AZ to Teachers: Take Your Accents and Ethnic Studies Outta Here

By Julianne Hing Apr 30, 2010

It’s officially turned into hate on Arizona week. But only because they can’t stop giving us more reasons to be angry. The Wall Street Journal reports:

The Arizona Department of Education recently began telling school districts that teachers whose spoken English it deems to be heavily accented or ungrammatical must be removed from classes for students still learning English. State education officials say the move is intended to ensure that students with limited English have teachers who speak the language flawlessly. But some school principals and administrators say the department is imposing arbitrary fluency standards that could undermine students by thinning the ranks of experienced educators.

The Dept of Ed., under No Child Left Behind, says that everyone who teaches English learner students must be fluent in English, but it’s up to states to set standards and define "fluency." For Arizona, that means unaccented American English, though I personally know plenty of literate, learned, fully fluent English speakers who took it up as a second language. (And does no one remember George W. Bush’s very public struggle with American English? Would anyone want him teaching English?) I have to wonder if they’d pressure a school teacher who happened to have a British or Australian accent to get rid of their accent like they did Karla Campillo-Soto, a kindergarten teacher in Phoenix. As if that weren’t enough, here’s the text from HB2281, another that Arizona’s legislature recently passed:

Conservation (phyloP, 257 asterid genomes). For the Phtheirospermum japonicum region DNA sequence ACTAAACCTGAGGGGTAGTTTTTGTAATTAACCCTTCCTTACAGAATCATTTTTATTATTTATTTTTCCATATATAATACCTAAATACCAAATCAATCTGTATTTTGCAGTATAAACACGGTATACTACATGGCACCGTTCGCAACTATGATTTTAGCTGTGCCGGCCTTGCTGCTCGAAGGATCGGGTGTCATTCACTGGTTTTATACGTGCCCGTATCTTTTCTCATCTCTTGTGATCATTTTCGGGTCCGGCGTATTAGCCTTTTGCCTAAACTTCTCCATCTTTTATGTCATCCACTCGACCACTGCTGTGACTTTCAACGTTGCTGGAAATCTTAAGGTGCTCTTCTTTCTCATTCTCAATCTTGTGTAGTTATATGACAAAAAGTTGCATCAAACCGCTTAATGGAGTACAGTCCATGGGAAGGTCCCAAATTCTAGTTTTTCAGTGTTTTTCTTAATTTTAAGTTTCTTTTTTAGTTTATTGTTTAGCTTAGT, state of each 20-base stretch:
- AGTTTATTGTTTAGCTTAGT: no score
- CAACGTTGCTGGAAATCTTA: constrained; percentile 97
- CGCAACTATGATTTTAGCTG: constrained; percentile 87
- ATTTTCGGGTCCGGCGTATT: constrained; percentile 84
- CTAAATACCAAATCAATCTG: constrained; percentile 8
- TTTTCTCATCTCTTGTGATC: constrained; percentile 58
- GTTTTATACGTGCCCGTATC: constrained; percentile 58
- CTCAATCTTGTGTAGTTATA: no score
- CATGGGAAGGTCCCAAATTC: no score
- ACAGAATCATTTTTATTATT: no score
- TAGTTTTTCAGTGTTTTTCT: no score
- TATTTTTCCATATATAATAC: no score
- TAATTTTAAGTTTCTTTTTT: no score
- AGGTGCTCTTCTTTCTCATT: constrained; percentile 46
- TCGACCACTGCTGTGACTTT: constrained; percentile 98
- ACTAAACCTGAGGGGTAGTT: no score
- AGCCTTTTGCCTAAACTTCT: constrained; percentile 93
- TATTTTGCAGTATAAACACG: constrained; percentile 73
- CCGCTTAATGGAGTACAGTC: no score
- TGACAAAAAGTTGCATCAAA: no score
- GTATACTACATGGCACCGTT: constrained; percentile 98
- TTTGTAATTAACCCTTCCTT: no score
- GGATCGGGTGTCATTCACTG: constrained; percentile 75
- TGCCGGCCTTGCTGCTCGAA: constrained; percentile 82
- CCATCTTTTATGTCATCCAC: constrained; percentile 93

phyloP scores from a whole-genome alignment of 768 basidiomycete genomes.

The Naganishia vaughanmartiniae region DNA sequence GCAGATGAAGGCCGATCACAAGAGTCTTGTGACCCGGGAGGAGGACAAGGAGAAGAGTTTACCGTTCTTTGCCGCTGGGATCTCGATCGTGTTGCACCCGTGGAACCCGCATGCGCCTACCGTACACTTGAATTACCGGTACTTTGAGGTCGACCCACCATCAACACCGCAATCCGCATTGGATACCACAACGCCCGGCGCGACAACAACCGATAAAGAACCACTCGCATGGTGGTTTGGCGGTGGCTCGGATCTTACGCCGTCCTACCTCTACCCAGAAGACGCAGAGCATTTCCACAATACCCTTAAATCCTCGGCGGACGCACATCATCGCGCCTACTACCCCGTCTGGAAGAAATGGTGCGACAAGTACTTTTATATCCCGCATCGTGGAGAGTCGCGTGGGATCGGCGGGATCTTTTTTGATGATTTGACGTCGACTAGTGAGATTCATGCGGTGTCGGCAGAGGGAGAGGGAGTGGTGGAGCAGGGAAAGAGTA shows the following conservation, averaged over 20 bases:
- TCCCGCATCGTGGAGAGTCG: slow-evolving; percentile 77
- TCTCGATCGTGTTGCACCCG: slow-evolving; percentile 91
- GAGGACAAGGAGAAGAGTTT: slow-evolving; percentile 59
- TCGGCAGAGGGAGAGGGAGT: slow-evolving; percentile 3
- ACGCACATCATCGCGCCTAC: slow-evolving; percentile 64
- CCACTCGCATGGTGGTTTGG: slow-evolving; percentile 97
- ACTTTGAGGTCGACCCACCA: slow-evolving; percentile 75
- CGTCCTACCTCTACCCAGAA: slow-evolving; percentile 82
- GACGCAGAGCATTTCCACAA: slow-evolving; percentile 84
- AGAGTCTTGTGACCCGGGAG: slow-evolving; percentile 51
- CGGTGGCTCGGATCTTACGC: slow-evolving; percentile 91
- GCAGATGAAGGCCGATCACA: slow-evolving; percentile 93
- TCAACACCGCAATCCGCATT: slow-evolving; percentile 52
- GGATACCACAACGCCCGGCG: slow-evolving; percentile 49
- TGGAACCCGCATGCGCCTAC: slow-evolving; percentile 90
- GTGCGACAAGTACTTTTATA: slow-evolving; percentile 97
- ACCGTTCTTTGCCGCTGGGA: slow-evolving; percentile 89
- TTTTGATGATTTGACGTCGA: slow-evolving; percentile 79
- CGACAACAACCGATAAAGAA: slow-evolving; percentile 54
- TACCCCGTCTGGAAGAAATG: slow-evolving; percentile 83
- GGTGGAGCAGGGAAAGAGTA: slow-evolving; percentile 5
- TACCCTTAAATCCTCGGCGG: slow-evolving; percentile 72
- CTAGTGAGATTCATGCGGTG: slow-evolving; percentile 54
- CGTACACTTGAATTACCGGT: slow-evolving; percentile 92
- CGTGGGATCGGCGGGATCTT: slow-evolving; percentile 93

HB 2281 prohibits a school district or charter school from including courses or classes that either promote the overthrow of the United States government or promote resentment toward a race or class of people.

Furthermore, any curriculum that might be "designed primarily for pupils of a particular ethnic group" or "advocate ethnic solidarity instead of the treatment of pupils as individuals" would be forbidden. The translation is that ethnic studies classes are a threat, and to be outlawed. Combine that with Texas’s decision to excise whole portions of history from their textbooks, and the presence and struggles of people of color in this country may soon be all but obliterated from this country’s collective consciousness. Oh, wait… Photo: Creative Commons/MaraudersMap